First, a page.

If You Don't Turn Shoppers into Actual Clients, You're Doing Something Wrong

Let's say you're a true wiz when it comes to marketing your law firm, and you regularly field inquiries from prospective clients—via phone, email, instant messages or just “meet-and-greets” outside your office. You may feel as if you're doing everything right.

Are you really? The fact is that if you don't convert potential clients into actual clients at least 85 percent of the time, you're leaving a ton of money on the table.

A Prospective Client Is Interested. Now What Do You Do?

It's amazing how often an otherwise self-assured lawyer will drop the ball when it comes to actually signing up a given client. Yes, that person went out of his way to contact your office, but he will quickly go on to the next law firm on his list if you:

  • Mishandle that initial phone call, and treat the potential client in a way he interprets as rude or brusque.Getting clients to sign 100% of the time.
  • Do not have a system in place for instantly replying to a potential client's instant message, or responding to an email within a couple of hours.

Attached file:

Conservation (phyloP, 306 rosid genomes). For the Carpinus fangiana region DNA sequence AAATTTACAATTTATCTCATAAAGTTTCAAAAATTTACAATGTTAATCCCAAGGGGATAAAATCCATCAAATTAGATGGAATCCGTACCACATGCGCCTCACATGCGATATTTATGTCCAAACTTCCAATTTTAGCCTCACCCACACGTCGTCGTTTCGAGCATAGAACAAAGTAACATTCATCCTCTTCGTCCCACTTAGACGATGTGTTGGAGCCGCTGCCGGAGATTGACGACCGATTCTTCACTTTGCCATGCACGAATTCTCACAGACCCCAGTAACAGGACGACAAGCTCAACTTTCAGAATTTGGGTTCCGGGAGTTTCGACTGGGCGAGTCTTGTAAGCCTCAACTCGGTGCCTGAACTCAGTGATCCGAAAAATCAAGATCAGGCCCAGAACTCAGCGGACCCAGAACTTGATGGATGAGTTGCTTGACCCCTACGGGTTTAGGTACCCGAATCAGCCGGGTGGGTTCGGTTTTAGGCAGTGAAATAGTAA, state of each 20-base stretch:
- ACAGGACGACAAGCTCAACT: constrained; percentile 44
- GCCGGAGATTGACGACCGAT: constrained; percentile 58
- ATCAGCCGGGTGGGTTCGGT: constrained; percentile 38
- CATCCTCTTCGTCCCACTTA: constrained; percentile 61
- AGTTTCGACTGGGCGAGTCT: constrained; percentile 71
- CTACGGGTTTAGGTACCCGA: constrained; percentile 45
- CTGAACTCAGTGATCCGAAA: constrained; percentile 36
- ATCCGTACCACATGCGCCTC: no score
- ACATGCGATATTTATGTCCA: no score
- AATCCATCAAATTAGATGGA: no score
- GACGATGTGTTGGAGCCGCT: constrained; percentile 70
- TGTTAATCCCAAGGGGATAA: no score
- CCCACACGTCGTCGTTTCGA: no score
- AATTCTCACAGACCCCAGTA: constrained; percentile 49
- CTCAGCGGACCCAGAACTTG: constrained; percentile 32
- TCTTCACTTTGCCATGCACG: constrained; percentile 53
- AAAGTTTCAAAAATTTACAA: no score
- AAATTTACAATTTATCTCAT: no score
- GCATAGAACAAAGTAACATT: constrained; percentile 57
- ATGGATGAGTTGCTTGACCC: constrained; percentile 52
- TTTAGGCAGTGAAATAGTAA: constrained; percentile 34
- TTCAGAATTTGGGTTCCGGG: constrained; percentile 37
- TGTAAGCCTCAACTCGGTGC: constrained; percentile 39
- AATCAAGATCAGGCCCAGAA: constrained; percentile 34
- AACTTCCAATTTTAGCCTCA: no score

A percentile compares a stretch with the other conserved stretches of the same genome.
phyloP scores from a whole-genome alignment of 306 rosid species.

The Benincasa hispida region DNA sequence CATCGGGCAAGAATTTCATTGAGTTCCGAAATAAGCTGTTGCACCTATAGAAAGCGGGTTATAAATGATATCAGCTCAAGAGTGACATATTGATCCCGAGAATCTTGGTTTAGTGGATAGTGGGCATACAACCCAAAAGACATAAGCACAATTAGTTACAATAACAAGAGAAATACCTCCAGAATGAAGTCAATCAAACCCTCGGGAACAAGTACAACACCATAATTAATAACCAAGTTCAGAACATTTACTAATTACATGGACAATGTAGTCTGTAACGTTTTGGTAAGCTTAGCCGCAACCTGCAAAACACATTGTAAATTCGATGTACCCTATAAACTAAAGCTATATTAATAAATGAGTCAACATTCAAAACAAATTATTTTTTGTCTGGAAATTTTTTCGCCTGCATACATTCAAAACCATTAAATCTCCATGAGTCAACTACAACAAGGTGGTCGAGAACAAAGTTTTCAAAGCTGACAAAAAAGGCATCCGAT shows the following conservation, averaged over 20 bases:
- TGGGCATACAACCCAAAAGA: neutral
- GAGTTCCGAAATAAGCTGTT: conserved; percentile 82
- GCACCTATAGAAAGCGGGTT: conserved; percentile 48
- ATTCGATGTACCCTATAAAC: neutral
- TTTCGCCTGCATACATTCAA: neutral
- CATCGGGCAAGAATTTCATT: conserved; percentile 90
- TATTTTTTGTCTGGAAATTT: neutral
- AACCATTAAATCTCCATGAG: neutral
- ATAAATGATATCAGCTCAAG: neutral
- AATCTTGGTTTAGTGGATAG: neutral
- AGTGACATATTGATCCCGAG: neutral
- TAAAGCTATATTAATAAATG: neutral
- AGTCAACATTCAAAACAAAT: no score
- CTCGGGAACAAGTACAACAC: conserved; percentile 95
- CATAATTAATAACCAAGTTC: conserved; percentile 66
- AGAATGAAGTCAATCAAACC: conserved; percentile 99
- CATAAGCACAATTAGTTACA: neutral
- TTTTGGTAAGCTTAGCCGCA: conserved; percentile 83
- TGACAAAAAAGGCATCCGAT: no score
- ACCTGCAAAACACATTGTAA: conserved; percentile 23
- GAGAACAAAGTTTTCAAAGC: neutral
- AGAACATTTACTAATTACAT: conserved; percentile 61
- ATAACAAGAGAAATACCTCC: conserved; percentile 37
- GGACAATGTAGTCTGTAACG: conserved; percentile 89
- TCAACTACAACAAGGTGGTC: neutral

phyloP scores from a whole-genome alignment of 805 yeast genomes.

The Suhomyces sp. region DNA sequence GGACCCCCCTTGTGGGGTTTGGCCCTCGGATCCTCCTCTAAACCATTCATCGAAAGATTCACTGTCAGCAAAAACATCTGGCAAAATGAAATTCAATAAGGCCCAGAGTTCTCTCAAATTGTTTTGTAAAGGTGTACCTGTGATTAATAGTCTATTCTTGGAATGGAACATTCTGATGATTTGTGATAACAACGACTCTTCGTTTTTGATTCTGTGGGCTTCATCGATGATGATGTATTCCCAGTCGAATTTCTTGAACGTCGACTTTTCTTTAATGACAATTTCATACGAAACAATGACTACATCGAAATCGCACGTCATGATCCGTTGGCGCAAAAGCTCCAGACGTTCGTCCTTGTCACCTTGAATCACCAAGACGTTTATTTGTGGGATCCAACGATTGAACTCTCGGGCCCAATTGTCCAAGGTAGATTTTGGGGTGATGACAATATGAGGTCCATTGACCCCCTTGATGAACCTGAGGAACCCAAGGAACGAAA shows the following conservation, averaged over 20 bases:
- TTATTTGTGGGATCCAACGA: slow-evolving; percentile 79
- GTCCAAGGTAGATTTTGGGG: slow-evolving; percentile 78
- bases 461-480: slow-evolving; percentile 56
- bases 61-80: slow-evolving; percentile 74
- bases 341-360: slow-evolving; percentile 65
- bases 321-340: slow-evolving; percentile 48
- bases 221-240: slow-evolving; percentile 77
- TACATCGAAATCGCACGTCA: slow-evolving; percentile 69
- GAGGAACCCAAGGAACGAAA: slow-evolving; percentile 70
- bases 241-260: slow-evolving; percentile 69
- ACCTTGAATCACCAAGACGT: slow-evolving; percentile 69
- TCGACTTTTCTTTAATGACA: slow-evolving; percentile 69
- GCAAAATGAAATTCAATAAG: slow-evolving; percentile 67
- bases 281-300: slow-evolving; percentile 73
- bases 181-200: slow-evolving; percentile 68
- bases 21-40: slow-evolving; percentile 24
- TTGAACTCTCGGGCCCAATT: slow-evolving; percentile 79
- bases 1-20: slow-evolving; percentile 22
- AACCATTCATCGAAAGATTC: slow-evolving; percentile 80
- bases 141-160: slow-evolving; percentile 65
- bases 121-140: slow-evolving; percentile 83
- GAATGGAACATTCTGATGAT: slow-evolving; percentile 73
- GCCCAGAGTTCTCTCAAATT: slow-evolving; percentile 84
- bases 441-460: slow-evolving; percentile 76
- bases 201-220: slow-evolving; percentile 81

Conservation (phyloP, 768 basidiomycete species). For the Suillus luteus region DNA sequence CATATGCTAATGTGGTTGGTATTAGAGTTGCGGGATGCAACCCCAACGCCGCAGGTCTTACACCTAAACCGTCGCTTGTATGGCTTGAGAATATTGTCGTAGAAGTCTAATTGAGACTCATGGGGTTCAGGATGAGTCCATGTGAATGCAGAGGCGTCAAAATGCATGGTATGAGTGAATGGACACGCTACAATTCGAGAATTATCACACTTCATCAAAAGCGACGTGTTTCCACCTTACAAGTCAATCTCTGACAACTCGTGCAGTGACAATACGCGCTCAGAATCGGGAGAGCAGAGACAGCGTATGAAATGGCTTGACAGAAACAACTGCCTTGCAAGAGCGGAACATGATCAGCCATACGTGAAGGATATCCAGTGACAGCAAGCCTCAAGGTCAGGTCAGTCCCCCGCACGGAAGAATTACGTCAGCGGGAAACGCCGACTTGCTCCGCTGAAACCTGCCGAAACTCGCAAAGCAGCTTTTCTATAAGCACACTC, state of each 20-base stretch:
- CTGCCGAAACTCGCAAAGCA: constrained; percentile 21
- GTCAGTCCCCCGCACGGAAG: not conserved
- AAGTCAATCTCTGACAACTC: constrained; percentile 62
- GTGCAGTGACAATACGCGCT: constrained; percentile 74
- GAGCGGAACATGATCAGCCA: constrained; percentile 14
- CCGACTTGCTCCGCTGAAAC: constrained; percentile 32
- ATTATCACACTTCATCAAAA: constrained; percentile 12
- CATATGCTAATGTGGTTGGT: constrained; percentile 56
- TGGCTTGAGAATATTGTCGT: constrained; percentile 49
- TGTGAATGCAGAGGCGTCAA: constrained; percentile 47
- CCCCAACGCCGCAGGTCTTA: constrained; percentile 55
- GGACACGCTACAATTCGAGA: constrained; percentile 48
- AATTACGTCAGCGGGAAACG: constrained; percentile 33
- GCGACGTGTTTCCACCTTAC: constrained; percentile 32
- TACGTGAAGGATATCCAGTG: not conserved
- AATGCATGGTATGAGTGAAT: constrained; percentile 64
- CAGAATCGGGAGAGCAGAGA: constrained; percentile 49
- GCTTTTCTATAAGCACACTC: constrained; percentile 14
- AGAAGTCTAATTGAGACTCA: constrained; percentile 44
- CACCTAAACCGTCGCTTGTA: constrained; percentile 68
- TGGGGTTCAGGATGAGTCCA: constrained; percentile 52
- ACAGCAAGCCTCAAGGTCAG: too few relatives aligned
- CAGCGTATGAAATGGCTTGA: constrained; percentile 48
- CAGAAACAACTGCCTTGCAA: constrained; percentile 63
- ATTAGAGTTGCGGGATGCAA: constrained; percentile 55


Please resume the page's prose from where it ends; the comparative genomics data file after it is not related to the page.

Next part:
• Don't give your full attention to the initial consultation, leading the person to believe that you have better things to do.
  • Minimize the gravity of the potential client's legal situation; it may be run-of-the-mill to you, but to him, it's a life-changing event.
  • ”Bait and switch” the client into representing him for something else; say, he calls about a fender-bender, and you find out he's filing for divorce.

You Only Have One Chance to Impress a Potential Client

No matter how good you are at marketing, promoting and advertising your firm, if you don't turn potential clients into actual clients all that effort will be for naught—and you'll be sending that person away with a dim view of your law firm, which he may relay to his friends.

Ben Glass
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Ben is a nationally recognized expert in attorney marketing and the owner of Great Legal Marketing.